Another helpful example that can be given from Scripture as how best to read God’s providential hand in a crisis comes from the Gospel of Luke:

“There were some present at that very time who told [Jesus] about the Galileans whose blood Pilate had mingled with their sacrifices. And he answered them, ‘Do you think that these Galileans were worse sinners than all the other Galileans, because they suffered in this way? No, I tell you; but unless you repent, you will all likewise perish. Or those eighteen on whom the tower in Siloam fell and killed them: do you think that they were worse offenders than all the others who lived in Jerusalem? No, I tell you; but unless you repent, you will all likewise perish.'” Luke 13:1-5

This is not the “pastoral” response that many of the people were expecting, but it was the response that they needed. When you see suffering in the world, what is your first thought? Is it, “Those people must have done something heinous”? or “That’s God’s judgment on [insert sinful group here]”? Neither of these are gospel responses. Christians aren’t people who think that they belong to Christ because they are somehow the cream of the crop; consider your calling, brothers! (1 Cor. 1:26-31). When we see suffering in the world, the gospel teaches us that we deserve that suffering, and worse because of our sins. That God has spared us is according to His free grace and infinitely wise decree! Not because we are better than those who have sinned. What the coronavirus teaches us isn’t that homosexuals or abortionists or drug dealers, etc., need to repent; it teaches us that we are all sinners, and apart from repenting and turning to Christ, we are all under the just wrath of God! Unless we repent, we will all perish… and coronavirus is just a shadow of the substance of God’s everlasting judgment against sin.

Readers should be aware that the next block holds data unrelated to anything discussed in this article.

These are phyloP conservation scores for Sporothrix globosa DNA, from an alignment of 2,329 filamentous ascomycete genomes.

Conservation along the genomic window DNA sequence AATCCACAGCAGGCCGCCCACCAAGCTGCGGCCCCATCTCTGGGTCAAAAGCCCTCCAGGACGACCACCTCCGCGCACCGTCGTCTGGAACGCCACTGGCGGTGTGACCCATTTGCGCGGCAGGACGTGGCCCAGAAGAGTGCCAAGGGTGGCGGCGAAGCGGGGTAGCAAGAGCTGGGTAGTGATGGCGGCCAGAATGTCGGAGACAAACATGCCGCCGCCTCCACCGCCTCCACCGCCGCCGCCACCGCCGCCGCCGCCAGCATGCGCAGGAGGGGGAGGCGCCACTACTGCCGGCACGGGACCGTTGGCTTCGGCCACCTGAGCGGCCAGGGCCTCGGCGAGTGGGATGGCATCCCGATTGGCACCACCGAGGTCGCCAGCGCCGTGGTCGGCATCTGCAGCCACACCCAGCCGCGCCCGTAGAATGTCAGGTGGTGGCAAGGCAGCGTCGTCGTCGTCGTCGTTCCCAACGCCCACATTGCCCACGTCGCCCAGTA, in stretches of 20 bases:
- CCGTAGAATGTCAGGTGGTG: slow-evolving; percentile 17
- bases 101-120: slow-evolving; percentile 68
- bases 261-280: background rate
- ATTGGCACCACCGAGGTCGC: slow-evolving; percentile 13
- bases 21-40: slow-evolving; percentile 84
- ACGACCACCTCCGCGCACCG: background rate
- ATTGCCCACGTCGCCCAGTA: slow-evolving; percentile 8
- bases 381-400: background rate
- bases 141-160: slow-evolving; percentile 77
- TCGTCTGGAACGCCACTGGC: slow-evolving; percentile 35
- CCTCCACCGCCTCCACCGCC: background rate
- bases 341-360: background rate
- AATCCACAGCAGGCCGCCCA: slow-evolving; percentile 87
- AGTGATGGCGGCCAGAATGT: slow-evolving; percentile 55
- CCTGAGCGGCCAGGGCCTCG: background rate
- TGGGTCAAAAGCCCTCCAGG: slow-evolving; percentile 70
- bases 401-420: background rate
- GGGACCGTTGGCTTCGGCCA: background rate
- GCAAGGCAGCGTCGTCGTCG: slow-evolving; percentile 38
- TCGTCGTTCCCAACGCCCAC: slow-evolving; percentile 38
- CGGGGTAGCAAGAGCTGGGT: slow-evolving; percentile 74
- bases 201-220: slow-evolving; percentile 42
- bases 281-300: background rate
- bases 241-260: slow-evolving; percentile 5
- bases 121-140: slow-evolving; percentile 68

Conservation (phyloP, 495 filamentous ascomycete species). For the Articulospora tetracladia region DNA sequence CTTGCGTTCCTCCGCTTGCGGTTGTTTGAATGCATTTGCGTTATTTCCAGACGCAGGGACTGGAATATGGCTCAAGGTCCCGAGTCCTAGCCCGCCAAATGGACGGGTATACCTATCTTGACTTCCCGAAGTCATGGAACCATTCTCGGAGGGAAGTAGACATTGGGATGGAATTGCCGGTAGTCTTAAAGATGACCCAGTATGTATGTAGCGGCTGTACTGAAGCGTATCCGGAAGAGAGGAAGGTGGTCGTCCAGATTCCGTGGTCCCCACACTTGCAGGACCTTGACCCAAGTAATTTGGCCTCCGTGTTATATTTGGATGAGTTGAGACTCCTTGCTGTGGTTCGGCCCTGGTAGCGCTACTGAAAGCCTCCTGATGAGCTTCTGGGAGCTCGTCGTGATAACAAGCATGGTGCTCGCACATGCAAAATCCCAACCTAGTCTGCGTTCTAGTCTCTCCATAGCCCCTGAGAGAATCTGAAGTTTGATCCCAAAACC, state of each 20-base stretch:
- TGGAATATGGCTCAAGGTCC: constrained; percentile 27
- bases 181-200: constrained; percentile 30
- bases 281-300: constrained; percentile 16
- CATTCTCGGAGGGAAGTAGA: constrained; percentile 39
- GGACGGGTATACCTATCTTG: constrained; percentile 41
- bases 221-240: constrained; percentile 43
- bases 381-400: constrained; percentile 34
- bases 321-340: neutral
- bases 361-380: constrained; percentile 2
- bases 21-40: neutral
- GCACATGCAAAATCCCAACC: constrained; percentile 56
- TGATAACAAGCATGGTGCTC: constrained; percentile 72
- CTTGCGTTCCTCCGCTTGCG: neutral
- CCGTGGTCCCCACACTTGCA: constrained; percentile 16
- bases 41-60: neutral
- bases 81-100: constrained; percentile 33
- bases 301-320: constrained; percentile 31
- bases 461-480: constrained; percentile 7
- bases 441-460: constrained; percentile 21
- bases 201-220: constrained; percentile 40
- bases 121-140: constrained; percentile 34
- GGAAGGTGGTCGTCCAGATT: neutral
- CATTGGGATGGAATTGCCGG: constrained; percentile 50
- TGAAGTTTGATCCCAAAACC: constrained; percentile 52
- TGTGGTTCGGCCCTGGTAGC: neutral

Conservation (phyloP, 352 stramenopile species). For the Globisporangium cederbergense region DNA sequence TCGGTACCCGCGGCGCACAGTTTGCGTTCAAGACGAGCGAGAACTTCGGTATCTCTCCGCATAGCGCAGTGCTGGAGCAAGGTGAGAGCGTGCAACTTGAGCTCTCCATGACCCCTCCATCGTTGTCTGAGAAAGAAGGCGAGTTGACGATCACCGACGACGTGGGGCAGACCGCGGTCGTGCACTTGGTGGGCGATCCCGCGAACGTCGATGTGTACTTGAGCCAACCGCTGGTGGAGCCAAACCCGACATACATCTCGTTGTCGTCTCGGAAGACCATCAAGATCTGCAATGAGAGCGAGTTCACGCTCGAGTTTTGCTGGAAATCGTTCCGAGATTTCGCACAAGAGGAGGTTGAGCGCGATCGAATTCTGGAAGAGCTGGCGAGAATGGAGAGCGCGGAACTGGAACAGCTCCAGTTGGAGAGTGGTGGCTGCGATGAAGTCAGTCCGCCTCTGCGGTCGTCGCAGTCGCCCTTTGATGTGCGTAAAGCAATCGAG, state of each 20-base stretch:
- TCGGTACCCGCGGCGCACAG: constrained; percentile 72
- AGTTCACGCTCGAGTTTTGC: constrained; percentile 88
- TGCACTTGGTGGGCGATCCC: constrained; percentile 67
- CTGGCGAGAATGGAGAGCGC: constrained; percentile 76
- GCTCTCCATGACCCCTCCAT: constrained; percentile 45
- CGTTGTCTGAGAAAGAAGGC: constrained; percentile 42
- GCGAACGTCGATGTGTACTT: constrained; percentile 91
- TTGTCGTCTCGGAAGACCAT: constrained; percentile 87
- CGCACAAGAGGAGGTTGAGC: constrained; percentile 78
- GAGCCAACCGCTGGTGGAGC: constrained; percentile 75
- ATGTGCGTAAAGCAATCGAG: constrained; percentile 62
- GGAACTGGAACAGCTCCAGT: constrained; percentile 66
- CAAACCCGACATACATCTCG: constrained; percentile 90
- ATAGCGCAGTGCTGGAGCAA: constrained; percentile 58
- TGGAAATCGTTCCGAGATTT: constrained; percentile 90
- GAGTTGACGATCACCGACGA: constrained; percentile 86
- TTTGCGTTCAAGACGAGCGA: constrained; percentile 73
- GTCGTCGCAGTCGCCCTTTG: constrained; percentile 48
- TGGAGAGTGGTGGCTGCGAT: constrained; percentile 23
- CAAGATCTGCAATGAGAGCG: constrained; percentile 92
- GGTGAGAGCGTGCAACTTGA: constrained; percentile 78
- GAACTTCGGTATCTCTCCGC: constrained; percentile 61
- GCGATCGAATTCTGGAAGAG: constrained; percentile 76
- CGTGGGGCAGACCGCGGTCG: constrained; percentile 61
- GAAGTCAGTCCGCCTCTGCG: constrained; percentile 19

Let’s say you are a Christian and you contract the coronavirus. Is this because you have somehow sinned your way out of God’s favor? For goodness’ sake, READ YOUR BIBLE! There is no condemnation for those who are in Christ Jesus (Rom. 8:1). Do you need to repent? Absolutely! The whole of the Christian life is repentance. But, ultimately, what can we say about God allowing affliction of any kind to come into the lives of His elect? We know that He is in control and that affliction can only go so far as He allows it. (Job 1:6-2:10). We know that He loves us in Christ. (Heb. 12:6). We know that He causes all things (including coronavirus) to work for the good of those who love Him and are called according to His purpose (Rom. 8:28). We know a lot of things, because God has revealed them to us in Scripture. We don’t have to sit around guessing at specifics; He has shown us, generally, what these events are for – basically, to draw you out of who you used to be and to make you who you are, to burn away the dross and conform you to the image of Christ. God means to make you holy and happy in Him – even if that means He has to use coronavirus (or any number of afflictions) to break your grip on the lesser joys to which you hold.

Perhaps it would be more helpful, then, to not look at the crisis and speculate, but to open our ears to the megaphone of suffering and examine ourselves in the mirror of God’s Word.

C. Global Warming and Such

Not everything is related to climate change. Some things are related to climate change. Is coronavirus related to climate change? Ask a scientist… or, if you don’t really care about an authoritative and scholarly answer, ask an angry Swedish kid. Either way, see above.